Keeping things flowing – urban mobility
Urban mobility is where Axis is seeing the most growth for video-based solutions – with rising populations comes an ever-increasing pressure on traffic and mobility services. Our solutions support a number of scenarios to do with mobility, including urban traffic management, flow, and efficiency, as well as measuring statistics.
By classifying and measuring traffic and movement in the city with cameras, city planners and traffic authorities can work efficiently and take fact-based decisions. The data generated from the camera can also be used to optimize automated processes like traffic light management. Cameras providing live data to the traffic controller can improve the green-light cycle and optimize the traffic flow.
A more straight-forward use case could be monitoring for traffic violations – including violations of red-light signals, infringements on one-way roads, unregistered entry into Ultra Low Emission Zones (ULEZ), and speeding.
As urban populations continue to grow, so will the number of vehicles on roads. One service that sees increasing demand because of this is parking. Cameras can be used to monitor parking areas for available parking lots. This data can be sent to digital signages or navigation applications to speed up the route and reduce the pressure in the traffic. Cameras can also be used to manage access and payment at parking areas which with speed up the flow and make parking spaces available quicker.
Eyes and ears on the environment
Monitoring environmental changes is another top priority. As city populations grow, more effort needs to be made to maintain the environment and ensure good public health. To help combat pollution, environmental departments can track and receive alerts to changes in pollution levels, whether it be noise, light, waste, or air by using dedicated monitoring sensors.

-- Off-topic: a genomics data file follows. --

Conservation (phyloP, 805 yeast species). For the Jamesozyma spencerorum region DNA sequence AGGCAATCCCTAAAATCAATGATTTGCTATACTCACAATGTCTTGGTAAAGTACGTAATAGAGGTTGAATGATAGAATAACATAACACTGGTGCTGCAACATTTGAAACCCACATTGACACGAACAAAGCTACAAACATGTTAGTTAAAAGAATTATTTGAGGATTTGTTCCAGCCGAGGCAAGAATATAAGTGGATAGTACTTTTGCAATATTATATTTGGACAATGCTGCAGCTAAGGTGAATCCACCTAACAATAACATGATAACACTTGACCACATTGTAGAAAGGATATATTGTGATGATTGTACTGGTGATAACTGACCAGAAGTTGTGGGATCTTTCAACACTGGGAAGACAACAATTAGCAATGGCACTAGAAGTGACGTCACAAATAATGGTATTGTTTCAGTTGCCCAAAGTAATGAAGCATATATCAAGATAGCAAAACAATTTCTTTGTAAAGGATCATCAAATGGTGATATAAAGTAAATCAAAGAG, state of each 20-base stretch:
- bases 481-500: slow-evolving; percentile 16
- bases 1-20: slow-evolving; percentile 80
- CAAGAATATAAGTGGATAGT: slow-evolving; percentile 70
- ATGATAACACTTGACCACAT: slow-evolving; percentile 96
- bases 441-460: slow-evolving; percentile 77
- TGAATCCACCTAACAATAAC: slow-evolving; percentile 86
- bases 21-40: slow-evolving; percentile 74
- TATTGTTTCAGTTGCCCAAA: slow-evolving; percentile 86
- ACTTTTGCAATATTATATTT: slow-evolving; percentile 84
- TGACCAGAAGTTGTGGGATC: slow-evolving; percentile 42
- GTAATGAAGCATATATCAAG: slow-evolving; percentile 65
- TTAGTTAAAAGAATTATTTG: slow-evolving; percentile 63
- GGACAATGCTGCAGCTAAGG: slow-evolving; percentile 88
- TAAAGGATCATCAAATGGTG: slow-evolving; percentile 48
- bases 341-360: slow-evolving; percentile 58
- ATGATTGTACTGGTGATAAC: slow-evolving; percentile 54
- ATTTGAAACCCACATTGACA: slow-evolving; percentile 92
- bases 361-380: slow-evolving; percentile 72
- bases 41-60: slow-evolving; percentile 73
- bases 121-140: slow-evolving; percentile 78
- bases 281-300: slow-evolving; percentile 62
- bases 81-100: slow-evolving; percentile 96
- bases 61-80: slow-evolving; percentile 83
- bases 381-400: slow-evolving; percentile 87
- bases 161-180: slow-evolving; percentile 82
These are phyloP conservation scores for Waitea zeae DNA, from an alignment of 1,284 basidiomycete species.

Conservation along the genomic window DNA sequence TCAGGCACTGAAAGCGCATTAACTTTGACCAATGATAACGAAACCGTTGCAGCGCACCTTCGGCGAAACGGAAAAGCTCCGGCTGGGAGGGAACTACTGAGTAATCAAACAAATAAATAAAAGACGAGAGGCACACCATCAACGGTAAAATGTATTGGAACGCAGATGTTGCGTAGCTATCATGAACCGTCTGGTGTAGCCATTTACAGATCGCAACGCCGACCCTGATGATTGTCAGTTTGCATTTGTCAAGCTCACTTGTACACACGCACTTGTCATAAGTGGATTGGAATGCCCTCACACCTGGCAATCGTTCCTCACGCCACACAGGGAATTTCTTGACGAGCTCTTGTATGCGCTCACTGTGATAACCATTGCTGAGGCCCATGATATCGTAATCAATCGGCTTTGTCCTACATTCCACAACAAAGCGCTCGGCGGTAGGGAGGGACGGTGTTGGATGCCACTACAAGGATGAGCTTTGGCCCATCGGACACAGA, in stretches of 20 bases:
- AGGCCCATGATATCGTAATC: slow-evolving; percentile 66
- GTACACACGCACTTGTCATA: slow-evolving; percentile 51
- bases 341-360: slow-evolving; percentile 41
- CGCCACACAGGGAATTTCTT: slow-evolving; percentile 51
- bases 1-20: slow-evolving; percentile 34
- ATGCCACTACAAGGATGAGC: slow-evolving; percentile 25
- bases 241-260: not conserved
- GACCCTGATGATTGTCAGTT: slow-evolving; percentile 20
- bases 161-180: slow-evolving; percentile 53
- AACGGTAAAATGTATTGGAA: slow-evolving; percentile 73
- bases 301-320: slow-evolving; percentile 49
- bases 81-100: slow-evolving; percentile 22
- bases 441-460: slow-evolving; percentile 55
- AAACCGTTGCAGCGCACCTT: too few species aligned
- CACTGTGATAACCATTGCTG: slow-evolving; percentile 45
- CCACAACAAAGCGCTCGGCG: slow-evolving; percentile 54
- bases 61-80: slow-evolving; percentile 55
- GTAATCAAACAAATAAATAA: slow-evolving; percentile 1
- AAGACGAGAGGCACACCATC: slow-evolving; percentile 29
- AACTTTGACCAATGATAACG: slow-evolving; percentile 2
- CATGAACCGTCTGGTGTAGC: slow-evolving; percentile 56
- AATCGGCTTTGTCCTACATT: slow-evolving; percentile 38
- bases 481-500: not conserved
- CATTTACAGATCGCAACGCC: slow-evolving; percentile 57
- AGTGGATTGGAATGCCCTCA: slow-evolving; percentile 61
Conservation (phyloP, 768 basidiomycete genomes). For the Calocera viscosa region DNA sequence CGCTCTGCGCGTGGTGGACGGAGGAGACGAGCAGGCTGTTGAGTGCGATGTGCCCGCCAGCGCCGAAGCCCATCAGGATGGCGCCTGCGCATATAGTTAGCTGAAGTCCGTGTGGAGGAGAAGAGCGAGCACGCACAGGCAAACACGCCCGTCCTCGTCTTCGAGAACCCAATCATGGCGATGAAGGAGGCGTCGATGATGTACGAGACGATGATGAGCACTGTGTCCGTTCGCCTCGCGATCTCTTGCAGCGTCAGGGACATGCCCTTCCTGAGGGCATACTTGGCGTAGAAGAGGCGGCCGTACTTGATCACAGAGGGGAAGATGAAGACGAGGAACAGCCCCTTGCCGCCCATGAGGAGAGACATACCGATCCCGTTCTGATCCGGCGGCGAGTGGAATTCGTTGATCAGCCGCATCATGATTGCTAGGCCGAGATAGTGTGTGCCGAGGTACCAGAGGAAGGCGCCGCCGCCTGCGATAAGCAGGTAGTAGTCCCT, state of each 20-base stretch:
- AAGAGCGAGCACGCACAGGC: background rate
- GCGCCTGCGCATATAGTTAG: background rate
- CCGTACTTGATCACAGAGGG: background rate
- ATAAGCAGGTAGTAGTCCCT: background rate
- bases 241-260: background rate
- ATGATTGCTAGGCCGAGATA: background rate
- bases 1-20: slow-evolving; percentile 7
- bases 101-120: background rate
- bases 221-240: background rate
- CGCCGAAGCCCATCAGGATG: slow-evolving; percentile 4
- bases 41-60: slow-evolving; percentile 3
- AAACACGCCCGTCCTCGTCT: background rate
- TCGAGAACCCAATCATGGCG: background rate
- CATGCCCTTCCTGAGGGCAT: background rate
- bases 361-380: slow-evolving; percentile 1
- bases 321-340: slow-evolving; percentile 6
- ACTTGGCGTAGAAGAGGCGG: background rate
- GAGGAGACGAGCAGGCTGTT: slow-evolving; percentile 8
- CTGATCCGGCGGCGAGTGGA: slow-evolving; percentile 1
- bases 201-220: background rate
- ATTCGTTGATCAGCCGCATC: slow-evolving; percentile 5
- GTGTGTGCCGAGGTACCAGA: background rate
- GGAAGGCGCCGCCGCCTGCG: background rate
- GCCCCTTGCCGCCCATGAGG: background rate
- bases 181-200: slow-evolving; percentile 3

The European Economic Area (EEA) estimates that long-term exposure to noise levels of above 55 decibels contributes to close to 50,000 heart attacks every year across Europe. Operators can flow traffic away from noisy areas by creating heatmaps and combining these with urban mobility tools. A combination of high-quality microphones, acoustic sensors, AI analytics, and video cameras can help to monitor the level and the source of noise, which can then be verified via video footage as needed. The data helps operators to make the public aware of any issues and develop comprehensive strategies to reduce excessive levels of noise.
One of the biggest threats many cities face is flooding. Cities can implement early flood detection and warning systems by leveraging Axis cameras and partner analytics. If the system determines that a threshold has been met, officials can be immediately alerted to take action, including evacuation and re-routing of traffic. Long term data can also be used to inform flood defense planning both on in the macro (city-wide) sense, and micro (for individual development projects).
Introducing Academy training
Axis technology already supports many cities today. The examples we’ve provided in this article are just the tip of the iceberg. Which is why we’ve launched a new Axis Academy eLearning to share our insights from over 6,000 smart city projects. The eLearning will provide examples of how Axis open technology can be used for cost-effective solutions.